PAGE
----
recipe

Credit: Photographed remotely by Earl Carter

Marinated eggs with pancetta vinaigrette

David Moyle is a chef. He is a food editor of The Saturday Paper.

Credit: Photographed remotely by Earl Carter

I have always had such a preconceived notion as to what constitutes breakfast. In fact, this applies to most of my meals. Salad for dinner was certainly not on my radar, and the concept of a breakfast that didn’t include some toast or milk seemed completely out there.

All of these prescriptions came back to me in a reassuring way the more I have been forced to eat at home. But in these times where “decision fatigue” is starting to take its toll, sometimes the best thing to do is just throw out all your old rules. So why not go crazy and make salad with breakfast ingredients for dinner.

Caesar salad, salad niçoise, salad lyonnaise all use egg as a central component. The yolk binds the dressing and creates a richness that holds flavour to the chosen (usually slightly bitter) leaf.

This marinated egg technique is often seen in hot bowls of ramen and is much more tasty than a simple boiled egg. As noted in the recipe, the sweet spot for marination is between three and 12 hours. Anything more than that and the eggs tend to get a bit jammy. Simply drain the marinade off if you intend to keep them longer than overnight.

This version uses a dry cured and smoked pancetta, which is the belly cut that I prefer. It makes for a fairly pure representation of the ingredients in the salad, but variations are encouraged. Feel free to use a lovely smoky bacon or guanciale (pig’s cheek). Even some salumi delivers a similar impact.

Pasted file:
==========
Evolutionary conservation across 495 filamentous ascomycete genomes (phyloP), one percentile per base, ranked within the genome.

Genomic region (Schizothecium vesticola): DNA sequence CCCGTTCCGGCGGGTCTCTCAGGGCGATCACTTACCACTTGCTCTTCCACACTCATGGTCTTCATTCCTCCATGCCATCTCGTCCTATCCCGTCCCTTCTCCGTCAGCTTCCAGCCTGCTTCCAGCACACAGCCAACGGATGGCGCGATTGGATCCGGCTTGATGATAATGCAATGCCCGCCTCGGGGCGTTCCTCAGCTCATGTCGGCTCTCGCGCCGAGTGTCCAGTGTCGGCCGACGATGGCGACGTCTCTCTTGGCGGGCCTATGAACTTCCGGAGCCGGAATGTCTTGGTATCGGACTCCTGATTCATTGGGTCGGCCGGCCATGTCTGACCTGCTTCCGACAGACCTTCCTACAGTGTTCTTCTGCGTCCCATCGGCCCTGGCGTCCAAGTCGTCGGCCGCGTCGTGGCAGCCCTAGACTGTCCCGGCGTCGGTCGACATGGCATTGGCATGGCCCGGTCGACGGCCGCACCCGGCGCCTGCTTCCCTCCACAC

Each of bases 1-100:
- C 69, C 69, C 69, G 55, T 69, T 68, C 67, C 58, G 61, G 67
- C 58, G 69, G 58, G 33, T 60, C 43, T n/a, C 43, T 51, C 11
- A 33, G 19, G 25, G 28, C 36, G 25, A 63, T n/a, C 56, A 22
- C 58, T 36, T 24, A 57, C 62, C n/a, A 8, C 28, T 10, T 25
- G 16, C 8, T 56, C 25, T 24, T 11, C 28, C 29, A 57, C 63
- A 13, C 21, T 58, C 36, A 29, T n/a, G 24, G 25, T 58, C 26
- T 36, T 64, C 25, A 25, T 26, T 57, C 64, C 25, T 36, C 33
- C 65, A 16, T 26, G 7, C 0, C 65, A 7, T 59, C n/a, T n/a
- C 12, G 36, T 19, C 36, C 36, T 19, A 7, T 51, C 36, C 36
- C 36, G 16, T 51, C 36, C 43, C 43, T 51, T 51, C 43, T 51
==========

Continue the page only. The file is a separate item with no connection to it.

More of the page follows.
Along with the listed witlof, celery and croutons are friends of this salad if you want to turn the dish into more of a meal. The cured egg and pancetta vinaigrette are the central ingredients and can easily be built upon.

Ritualistic eating habits have their place, but a salad of eggs and bacon works at any time of the day.

Ingredients

Serves 4 as lunch

  • 4 eggs
  • 100ml mirin
  • 200ml light soy
  • 1 clove garlic, peeled
  • 200g pancetta
  • 1 shallot, diced
  • 200ml sherry vinegar
  • 1 bunch Greek oregano, dried
  • 100ml olive oil
  • 2 heads witlof
Method
  1. Boil your eggs to your preferred hardness (six minutes for soft through to eight minutes for hard), then cool them in cold water slightly before cracking some of the shell and letting them cool completely in the water.
  2. Once the eggs are cool, peel off the shell and place them in a ziplock bag. Combine the egg marinade ingredients, mirin, soy and garlic clove, then tip this into the ziplock bag. Push the air out of the bag and seal.
  3. Keep the eggs in this liquid for at least three hours but no more than 12 hours, as the egg will cure all of the way through.
  4. Place the whole piece of pancetta into a heavy-based pot and cook over a low heat to render the fat. This fat makes up the majority of the fat component for the vinaigrette, so you are looking to extract about 80 grams. If necessary, add half a cup of water and put the lid on the pot to melt the fat down. This should take about 40 minutes over a low heat.
  5. Remove the pancetta and cut into slivers.
  6. Add the shallot to the fat left in the pan and deglaze with the vinegar before removing from the heat and adding the oregano and olive oil.
  7. Place the pancetta slivers back into the pot with the dressing and let this cool.
  8. Wash, drain and dry the witlof.
  9. Cut the eggs in half and place onto a plate. Next place the witlof next to the eggs and generously dress with the pancetta vinaigrette.

This article was first published in the print edition of The Saturday Paper on Oct 2, 2021 as "Rules don’t apply".

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David Moyle is a chef. He is a food editor of The Saturday Paper.